prevalent in Kenutcky.
the area is also tremendously inter- portant battle of the Civil war, was
esting archaelogically and historical- fought near the camp. General Zolli-

r

a<<
> .
t,;_
.i y
,:': }}j
-1' S
"
Kai

THE INCOMPARABLE TWOf

ly. There are a numbier of rock hous-
es in the vicinity, which were inhab-
itedI and used as burial places by In-
dians, in former year's. The largest
of the rmock houses was cliscoveredl by
Professor, Ehlers and has since,
through the excavations of Professors
Miller-and Funkhauser of the Un iver-.
sity of Kenitucky, yielded a wealth of

cofer of the Confederate army at-
tempted to surprise a Union forca by
crossing the Cumberland river. The
Union army was reinforced by a con-
tingent under General Thomas, andl
General Zollicofer, and a number of
his men, were killed.
This summer will mark the ninth
year that Camp Mill Springs has been

GILB3E&T
OLSTOI'S

104 1 Tx
PZ
Ell

N

material concerning the lives of the in existence; and in this time the m~a-
Indians who lived in the Cumberland aterial equipment and the development
region. of ythe course work have been great-
The battle of Mill Springs, an im- lyimproved.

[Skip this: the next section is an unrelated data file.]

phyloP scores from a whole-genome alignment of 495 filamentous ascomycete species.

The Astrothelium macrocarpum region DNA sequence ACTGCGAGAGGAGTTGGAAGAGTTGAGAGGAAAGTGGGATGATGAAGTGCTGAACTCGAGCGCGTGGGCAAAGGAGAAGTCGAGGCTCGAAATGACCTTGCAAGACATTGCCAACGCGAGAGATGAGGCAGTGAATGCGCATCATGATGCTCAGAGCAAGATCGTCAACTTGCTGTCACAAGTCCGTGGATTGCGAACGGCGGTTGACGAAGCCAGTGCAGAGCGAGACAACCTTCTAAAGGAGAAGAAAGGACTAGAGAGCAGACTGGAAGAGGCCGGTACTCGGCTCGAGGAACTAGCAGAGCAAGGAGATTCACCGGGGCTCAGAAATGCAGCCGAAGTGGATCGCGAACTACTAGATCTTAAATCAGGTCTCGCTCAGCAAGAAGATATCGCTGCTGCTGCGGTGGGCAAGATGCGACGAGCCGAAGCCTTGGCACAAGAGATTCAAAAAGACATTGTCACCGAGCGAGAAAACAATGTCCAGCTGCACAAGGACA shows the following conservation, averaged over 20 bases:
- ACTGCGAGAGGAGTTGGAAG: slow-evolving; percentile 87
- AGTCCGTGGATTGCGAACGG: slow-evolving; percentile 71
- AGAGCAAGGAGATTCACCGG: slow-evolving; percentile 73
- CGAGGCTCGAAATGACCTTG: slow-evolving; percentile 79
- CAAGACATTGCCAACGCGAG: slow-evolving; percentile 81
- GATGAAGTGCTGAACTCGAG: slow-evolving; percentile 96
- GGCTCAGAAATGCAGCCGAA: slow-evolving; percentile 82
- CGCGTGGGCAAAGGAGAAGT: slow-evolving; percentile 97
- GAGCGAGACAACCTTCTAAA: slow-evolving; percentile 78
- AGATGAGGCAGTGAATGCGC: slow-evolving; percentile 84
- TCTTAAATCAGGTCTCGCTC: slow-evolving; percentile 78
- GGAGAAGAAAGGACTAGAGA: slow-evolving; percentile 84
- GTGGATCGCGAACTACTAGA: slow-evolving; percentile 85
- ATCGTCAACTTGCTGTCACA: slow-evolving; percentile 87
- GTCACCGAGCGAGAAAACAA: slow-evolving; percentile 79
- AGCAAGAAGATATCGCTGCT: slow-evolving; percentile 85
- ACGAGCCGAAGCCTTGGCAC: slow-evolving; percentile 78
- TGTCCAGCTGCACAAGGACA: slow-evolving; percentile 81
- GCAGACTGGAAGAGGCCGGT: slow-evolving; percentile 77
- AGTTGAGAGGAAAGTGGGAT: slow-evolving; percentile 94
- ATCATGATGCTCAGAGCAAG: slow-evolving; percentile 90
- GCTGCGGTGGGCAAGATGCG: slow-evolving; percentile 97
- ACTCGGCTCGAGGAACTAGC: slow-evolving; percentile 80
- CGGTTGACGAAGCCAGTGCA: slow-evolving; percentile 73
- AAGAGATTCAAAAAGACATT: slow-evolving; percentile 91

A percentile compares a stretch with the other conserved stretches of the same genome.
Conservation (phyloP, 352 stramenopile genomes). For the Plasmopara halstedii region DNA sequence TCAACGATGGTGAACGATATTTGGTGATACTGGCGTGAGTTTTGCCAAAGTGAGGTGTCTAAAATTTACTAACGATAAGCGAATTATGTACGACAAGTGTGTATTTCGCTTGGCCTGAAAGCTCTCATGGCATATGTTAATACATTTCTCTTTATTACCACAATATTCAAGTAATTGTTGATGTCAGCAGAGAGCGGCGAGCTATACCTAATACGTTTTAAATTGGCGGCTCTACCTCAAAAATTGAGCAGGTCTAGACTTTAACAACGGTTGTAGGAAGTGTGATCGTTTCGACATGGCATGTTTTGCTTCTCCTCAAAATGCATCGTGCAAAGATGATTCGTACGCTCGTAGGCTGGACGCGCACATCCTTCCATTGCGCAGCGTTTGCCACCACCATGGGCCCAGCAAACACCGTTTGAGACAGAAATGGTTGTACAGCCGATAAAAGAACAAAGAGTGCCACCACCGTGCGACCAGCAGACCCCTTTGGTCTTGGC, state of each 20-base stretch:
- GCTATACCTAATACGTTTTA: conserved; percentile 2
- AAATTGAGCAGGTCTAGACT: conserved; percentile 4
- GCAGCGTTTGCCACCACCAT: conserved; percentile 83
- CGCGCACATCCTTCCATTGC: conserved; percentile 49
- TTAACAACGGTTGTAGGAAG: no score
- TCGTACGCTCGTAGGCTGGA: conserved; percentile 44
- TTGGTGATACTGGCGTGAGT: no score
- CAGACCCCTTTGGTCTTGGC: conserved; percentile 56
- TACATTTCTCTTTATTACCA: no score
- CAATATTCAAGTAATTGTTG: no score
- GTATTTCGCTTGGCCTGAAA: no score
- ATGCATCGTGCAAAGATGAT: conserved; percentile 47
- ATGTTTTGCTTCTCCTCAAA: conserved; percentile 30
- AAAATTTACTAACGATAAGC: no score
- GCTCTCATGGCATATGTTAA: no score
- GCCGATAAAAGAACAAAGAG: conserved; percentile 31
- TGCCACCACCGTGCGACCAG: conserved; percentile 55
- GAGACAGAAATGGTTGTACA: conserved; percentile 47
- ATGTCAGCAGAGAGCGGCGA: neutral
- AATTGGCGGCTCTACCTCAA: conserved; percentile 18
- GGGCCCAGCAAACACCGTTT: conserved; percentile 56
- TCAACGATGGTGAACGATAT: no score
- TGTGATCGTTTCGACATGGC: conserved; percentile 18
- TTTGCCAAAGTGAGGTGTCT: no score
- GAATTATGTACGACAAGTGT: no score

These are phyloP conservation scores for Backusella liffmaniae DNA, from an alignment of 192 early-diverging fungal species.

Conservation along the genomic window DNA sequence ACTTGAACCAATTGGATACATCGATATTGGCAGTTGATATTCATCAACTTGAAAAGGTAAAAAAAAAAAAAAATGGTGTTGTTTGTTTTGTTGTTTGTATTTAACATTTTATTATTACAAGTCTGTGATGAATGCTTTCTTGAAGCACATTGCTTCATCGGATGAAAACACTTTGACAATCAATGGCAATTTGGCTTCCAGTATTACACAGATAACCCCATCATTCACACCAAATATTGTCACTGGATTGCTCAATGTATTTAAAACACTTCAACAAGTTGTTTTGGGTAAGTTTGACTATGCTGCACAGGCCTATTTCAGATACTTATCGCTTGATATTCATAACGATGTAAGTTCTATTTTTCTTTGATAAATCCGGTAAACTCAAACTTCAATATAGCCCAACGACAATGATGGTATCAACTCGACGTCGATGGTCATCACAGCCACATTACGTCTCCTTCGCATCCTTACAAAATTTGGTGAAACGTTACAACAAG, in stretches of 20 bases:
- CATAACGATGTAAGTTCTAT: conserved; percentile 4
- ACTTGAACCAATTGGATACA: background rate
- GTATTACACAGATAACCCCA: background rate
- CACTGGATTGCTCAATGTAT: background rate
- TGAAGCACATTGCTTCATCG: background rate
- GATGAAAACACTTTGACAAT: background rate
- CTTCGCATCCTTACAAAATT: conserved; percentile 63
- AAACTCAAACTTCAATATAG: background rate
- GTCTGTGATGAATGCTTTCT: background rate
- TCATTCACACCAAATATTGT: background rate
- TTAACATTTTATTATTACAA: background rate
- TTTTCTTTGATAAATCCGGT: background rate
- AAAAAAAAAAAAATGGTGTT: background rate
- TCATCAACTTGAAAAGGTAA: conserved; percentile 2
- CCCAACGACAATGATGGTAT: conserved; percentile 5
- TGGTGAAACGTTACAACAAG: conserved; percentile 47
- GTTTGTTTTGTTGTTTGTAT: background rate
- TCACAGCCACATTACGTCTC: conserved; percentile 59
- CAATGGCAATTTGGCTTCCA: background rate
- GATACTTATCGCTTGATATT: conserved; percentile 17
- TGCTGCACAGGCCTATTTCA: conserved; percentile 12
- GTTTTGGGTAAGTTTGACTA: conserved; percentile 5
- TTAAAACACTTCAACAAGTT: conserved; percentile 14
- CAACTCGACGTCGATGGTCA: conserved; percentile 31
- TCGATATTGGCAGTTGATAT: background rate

a Mml

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Fra terniatiesand Sotrriies,
Now is ,the time to be thinking of your
year books or annuals.
Let U~s Give You an Estimate
PRINTING THAT ATTRACTS
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a
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U10 Mvicigan camp every year. :ititl1It~lll11p1ltltl~tli11111N1l~tl11t!Iflllltl~~i
Professor Xhler~s is planning, as anM
ded feature to have Dr. W. R. Jil-
n, state geologist and geoigrapher of Am, ...,
enukdeliver two lectures con- ± iy F s i a
erninr- geological and geographical .
atures of Kentucky, some time dun- Y usl u
g the summer. "It is also likely that - fRefresh Y usefwithOu
e or more members of the Ui. S.
ologiccal survey will visiftThe camp," Lnceota ad
Luces-oasadSundaes
e Director stated.. ."
Is Interesting Area -t' h onet
Although the paramount importance = fe heC net
the Mill Springs region to the
mp. is geological and geographical, t
......n.a*WS*CII5**e
Derot "hatr j-
Deri haes~ IUnder Michigcian Theater Sign°C
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_________Phone 8339 .
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STAN AM LIVER
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Story by RUPERT AUOIES